Ten Billion Days and One Hundred Billion Nights
By Ryu Mitsuse
Translated by Alexander O. Smith and Elyse J. Alexander
My relationship with science fiction—at least in literary form—was fairly brief. Although I don’t remember how or why, I picked up a copy of Dune in the sixth grade and just loved it. It lead to a few other sci-fi classics, including Brave New World and an aborted attempt at A Stranger in a Strange Land, but by the end of middle school it was pretty much over. I had discovered manga, which had the same crazy adventures, but also pictures, and could be read in one sitting, and reading actual books of any kind took a back seat for a couple of years. Basically, my exposure to sci-fi is limited.
But I found after finishing Ten Billion Days and One Hundred Billion Nights that this novel sort of suits me perfectly in what I expect and want out of science fiction—and even literature in general. Not like a glove, so much, but after a long, long absence, I found myself sliding right into it.
Ten Billion Days and One Hundred Billion Nights quite literally spans billions of years. Opening with the creation of the universe, and quite possibly ending at its close, the novel is ultimately an audacious attempt at trying to find meaning—the literal “meaning of life” as we often think of it—in a three hundred-page novel.
If that sounds like too much, too heavy, too ponderous a thing to try and read, well, it isn’t. The most wonderful and ambitious aspect about Mitsuse’s magnum opus is how it’s able to blend serious and inquisitive “hard” sci-fi with the fun, goofy, Saturday morning cartoon kind of sci-fi. Yes, reading Ten Billion Days and One Hundred Billion Nights requires knowledge of actual science-y things like Dirac’s sea and Eastern theological conceptions of the “asura” and “Maitreya,” but you’re also rewarded with particle cannons, huge explosions, and insane, Dragon Ball Z style one-on-one fighting.
I hate to spoil some of the surprises of reading this book, since I went in knowing nothing and found it to be a book of fun discovery, but it does tie Plato, Siddhartha, Jesus, Atlantis, post-apocalyptic Tokyo, aliens, robots, cyborgs, and other elements together into one surprisingly cohesive narrative.
At least, “cohesive” depending on your perspective. Although I would hesitate to call it a “problem,” Mitsuse is a demanding and unmerciful writer. Not only does he constantly introduce strange technologies and terminologies with no explanation (their use and meaning inferable only by context), he also writes for an audience that has a very thorough understanding of Western and Eastern theology. It might make your first reading of the novel either very difficult, or will cause you to Wikipedia a lot of things. It is certainly a work that needs to be read more than once for things to start making any real sense.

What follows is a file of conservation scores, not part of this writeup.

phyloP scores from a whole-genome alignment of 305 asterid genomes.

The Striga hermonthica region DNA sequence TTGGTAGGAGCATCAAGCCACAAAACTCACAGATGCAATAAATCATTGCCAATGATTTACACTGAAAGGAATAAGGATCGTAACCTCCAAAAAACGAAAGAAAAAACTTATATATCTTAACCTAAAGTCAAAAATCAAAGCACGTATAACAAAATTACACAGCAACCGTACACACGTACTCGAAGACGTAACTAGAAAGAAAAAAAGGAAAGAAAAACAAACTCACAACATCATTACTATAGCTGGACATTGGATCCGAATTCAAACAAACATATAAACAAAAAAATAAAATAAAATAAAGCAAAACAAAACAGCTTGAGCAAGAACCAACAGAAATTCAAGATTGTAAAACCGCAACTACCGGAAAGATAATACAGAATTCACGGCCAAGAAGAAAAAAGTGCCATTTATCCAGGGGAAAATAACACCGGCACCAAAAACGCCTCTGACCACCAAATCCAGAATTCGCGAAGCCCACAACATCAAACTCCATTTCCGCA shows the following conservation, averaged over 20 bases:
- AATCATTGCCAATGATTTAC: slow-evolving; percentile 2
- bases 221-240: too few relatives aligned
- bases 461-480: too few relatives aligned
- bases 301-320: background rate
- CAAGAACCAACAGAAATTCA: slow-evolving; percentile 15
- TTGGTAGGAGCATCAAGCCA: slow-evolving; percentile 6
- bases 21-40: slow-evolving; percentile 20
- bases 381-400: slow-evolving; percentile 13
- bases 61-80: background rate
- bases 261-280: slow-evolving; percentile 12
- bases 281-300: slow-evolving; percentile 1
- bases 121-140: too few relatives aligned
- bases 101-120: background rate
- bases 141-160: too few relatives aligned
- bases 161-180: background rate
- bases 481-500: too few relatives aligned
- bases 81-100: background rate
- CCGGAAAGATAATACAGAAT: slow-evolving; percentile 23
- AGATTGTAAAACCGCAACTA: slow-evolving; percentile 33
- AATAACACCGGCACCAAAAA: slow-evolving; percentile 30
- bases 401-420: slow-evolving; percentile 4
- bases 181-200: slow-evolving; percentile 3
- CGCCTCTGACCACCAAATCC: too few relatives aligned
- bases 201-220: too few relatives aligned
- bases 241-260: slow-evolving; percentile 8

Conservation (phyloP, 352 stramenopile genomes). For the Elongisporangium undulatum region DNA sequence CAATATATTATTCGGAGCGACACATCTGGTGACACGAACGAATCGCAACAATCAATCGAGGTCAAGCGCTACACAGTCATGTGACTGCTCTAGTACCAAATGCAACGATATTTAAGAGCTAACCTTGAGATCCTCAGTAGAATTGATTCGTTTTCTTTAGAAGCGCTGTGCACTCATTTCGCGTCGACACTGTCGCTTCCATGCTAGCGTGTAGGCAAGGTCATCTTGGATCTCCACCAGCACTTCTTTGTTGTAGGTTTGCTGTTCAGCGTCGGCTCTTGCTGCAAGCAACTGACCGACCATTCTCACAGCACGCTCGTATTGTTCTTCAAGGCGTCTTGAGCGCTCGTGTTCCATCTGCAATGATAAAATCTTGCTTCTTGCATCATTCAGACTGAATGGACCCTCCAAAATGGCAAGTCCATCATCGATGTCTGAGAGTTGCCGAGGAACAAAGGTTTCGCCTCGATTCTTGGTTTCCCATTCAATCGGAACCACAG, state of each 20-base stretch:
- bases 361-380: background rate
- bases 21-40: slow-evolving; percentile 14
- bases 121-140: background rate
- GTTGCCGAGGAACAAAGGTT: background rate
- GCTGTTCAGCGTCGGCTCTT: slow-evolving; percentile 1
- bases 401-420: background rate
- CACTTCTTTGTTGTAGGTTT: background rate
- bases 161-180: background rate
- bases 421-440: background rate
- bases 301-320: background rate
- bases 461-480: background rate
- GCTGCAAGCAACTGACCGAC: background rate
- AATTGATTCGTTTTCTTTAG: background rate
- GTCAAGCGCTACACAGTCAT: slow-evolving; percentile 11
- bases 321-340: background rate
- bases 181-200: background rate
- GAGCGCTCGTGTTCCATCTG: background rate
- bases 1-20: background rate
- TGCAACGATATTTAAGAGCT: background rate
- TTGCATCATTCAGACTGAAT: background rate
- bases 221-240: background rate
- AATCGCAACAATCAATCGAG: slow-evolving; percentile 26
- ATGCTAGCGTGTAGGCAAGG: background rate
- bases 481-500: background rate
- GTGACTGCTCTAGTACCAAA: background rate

But science fiction is all about metaphor. What does Ten Billion Days and One Hundred Billion Nights have to tell us about ourselves, here in the present? What are we left with, when this ambitiously grand and complex novel is over? Well, that’s a good question, and you might have your own answers when you get there. For me, Ten Billion Days and One Hundred Billion Nights illustrates that man will never fully understand the workings of the universe, and by extension, God. One of the strengths of Ten Billion Days and One Hundred Billion Nights is the way science and religion coexists, not peacefully, but dynamically, and organically. I feel like the way religion plays out in this novel is how a scientist might see God, if God was a “being” with whom we could somehow communicate—ultimately unknowable, merciless, and too easily misunderstood. And that misunderstanding is what leads to violence and our own self-destruction (not that we need a book to tell us that either I suppose, when it’s apparent in the newspaper every day).
But again, for all these heavy conceptual themes and lofty philosophical arguments, this is still a fun adventure story that has cyborgs and explosions. No matter how you might try to describe Ten Billion Days and One Hundred Billion Nights, it is certainly unique, ambitious, and well written (I am sure this was a difficult translation for Mr. Smith and Ms. Alexander, but they certainly rose to the challenge). It might not be the most well constructed novel—in a way it feels like the first two-thirds of the novel is really just the set-up for the “real” plot of the last third—but it is certainly one of the most thought-provoking and unabashedly fun novels I’ve read in a while.